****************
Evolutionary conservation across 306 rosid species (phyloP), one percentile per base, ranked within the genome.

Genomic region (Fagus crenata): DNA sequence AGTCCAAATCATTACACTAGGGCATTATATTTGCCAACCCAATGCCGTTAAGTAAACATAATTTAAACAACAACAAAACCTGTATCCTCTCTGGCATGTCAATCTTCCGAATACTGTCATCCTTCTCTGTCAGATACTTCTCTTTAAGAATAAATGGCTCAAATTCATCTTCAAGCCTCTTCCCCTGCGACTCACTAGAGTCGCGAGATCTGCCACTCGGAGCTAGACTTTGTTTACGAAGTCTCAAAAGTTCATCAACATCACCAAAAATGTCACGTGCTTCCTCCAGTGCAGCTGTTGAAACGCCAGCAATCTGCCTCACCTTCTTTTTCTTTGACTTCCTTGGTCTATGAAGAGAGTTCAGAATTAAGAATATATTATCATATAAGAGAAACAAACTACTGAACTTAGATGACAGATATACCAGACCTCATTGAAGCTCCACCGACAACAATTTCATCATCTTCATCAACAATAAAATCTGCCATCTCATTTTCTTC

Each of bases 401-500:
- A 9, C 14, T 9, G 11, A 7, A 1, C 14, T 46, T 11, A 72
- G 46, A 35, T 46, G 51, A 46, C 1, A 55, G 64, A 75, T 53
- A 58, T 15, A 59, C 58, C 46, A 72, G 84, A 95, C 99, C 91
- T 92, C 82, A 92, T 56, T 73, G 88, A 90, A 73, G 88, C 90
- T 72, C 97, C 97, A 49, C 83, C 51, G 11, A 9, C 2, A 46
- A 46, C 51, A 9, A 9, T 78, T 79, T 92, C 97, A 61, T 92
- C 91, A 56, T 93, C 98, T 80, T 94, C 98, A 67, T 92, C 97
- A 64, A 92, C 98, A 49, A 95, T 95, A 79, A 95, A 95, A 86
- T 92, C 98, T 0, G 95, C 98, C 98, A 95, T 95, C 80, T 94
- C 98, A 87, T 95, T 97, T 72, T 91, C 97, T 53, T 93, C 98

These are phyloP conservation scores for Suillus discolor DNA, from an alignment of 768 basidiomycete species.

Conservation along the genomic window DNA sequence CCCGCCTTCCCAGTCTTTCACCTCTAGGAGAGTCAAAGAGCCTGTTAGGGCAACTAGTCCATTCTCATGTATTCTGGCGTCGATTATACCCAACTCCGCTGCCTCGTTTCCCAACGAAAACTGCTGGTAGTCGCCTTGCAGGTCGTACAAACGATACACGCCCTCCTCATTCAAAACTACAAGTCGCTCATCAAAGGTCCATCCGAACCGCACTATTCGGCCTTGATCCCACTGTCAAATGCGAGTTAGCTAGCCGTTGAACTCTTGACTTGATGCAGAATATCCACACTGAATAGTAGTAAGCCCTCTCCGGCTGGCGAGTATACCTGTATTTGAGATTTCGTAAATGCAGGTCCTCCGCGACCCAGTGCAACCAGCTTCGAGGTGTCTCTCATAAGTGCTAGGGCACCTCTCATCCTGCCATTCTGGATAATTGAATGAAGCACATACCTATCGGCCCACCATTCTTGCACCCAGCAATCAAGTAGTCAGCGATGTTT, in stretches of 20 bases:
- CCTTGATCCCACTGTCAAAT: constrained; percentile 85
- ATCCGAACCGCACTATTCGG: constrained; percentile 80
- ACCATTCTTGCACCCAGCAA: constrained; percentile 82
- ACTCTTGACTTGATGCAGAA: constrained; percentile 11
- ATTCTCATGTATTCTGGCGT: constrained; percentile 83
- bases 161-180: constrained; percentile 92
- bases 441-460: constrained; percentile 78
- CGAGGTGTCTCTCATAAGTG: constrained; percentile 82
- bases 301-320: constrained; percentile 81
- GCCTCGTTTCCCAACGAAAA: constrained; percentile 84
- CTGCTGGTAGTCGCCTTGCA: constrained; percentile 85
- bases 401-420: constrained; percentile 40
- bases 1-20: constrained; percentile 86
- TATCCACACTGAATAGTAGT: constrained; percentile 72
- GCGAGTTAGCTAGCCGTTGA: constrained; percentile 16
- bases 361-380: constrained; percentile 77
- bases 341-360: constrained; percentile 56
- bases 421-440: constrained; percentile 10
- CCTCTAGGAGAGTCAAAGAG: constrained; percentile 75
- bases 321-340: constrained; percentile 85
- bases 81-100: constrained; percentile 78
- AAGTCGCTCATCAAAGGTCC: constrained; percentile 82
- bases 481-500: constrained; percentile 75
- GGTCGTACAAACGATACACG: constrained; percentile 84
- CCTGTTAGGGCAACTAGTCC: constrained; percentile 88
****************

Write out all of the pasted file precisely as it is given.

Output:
Evolutionary conservation across 306 rosid species (phyloP), one percentile per base, ranked within the genome.

Genomic region (Fagus crenata): DNA sequence AGTCCAAATCATTACACTAGGGCATTATATTTGCCAACCCAATGCCGTTAAGTAAACATAATTTAAACAACAACAAAACCTGTATCCTCTCTGGCATGTCAATCTTCCGAATACTGTCATCCTTCTCTGTCAGATACTTCTCTTTAAGAATAAATGGCTCAAATTCATCTTCAAGCCTCTTCCCCTGCGACTCACTAGAGTCGCGAGATCTGCCACTCGGAGCTAGACTTTGTTTACGAAGTCTCAAAAGTTCATCAACATCACCAAAAATGTCACGTGCTTCCTCCAGTGCAGCTGTTGAAACGCCAGCAATCTGCCTCACCTTCTTTTTCTTTGACTTCCTTGGTCTATGAAGAGAGTTCAGAATTAAGAATATATTATCATATAAGAGAAACAAACTACTGAACTTAGATGACAGATATACCAGACCTCATTGAAGCTCCACCGACAACAATTTCATCATCTTCATCAACAATAAAATCTGCCATCTCATTTTCTTC

Each of bases 401-500:
- A 9, C 14, T 9, G 11, A 7, A 1, C 14, T 46, T 11, A 72
- G 46, A 35, T 46, G 51, A 46, C 1, A 55, G 64, A 75, T 53
- A 58, T 15, A 59, C 58, C 46, A 72, G 84, A 95, C 99, C 91
- T 92, C 82, A 92, T 56, T 73, G 88, A 90, A 73, G 88, C 90
- T 72, C 97, C 97, A 49, C 83, C 51, G 11, A 9, C 2, A 46
- A 46, C 51, A 9, A 9, T 78, T 79, T 92, C 97, A 61, T 92
- C 91, A 56, T 93, C 98, T 80, T 94, C 98, A 67, T 92, C 97
- A 64, A 92, C 98, A 49, A 95, T 95, A 79, A 95, A 95, A 86
- T 92, C 98, T 0, G 95, C 98, C 98, A 95, T 95, C 80, T 94
- C 98, A 87, T 95, T 97, T 72, T 91, C 97, T 53, T 93, C 98

These are phyloP conservation scores for Suillus discolor DNA, from an alignment of 768 basidiomycete species.

Conservation along the genomic window DNA sequence CCCGCCTTCCCAGTCTTTCACCTCTAGGAGAGTCAAAGAGCCTGTTAGGGCAACTAGTCCATTCTCATGTATTCTGGCGTCGATTATACCCAACTCCGCTGCCTCGTTTCCCAACGAAAACTGCTGGTAGTCGCCTTGCAGGTCGTACAAACGATACACGCCCTCCTCATTCAAAACTACAAGTCGCTCATCAAAGGTCCATCCGAACCGCACTATTCGGCCTTGATCCCACTGTCAAATGCGAGTTAGCTAGCCGTTGAACTCTTGACTTGATGCAGAATATCCACACTGAATAGTAGTAAGCCCTCTCCGGCTGGCGAGTATACCTGTATTTGAGATTTCGTAAATGCAGGTCCTCCGCGACCCAGTGCAACCAGCTTCGAGGTGTCTCTCATAAGTGCTAGGGCACCTCTCATCCTGCCATTCTGGATAATTGAATGAAGCACATACCTATCGGCCCACCATTCTTGCACCCAGCAATCAAGTAGTCAGCGATGTTT, in stretches of 20 bases:
- CCTTGATCCCACTGTCAAAT: constrained; percentile 85
- ATCCGAACCGCACTATTCGG: constrained; percentile 80
- ACCATTCTTGCACCCAGCAA: constrained; percentile 82
- ACTCTTGACTTGATGCAGAA: constrained; percentile 11
- ATTCTCATGTATTCTGGCGT: constrained; percentile 83
- bases 161-180: constrained; percentile 92
- bases 441-460: constrained; percentile 78
- CGAGGTGTCTCTCATAAGTG: constrained; percentile 82
- bases 301-320: constrained; percentile 81
- GCCTCGTTTCCCAACGAAAA: constrained; percentile 84
- CTGCTGGTAGTCGCCTTGCA: constrained; percentile 85
- bases 401-420: constrained; percentile 40
- bases 1-20: constrained; percentile 86
- TATCCACACTGAATAGTAGT: constrained; percentile 72
- GCGAGTTAGCTAGCCGTTGA: constrained; percentile 16
- bases 361-380: constrained; percentile 77
- bases 341-360: constrained; percentile 56
- bases 421-440: constrained; percentile 10
- CCTCTAGGAGAGTCAAAGAG: constrained; percentile 75
- bases 321-340: constrained; percentile 85
- bases 81-100: constrained; percentile 78
- AAGTCGCTCATCAAAGGTCC: constrained; percentile 82
- bases 481-500: constrained; percentile 75
- GGTCGTACAAACGATACACG: constrained; percentile 84
- CCTGTTAGGGCAACTAGTCC: constrained; percentile 88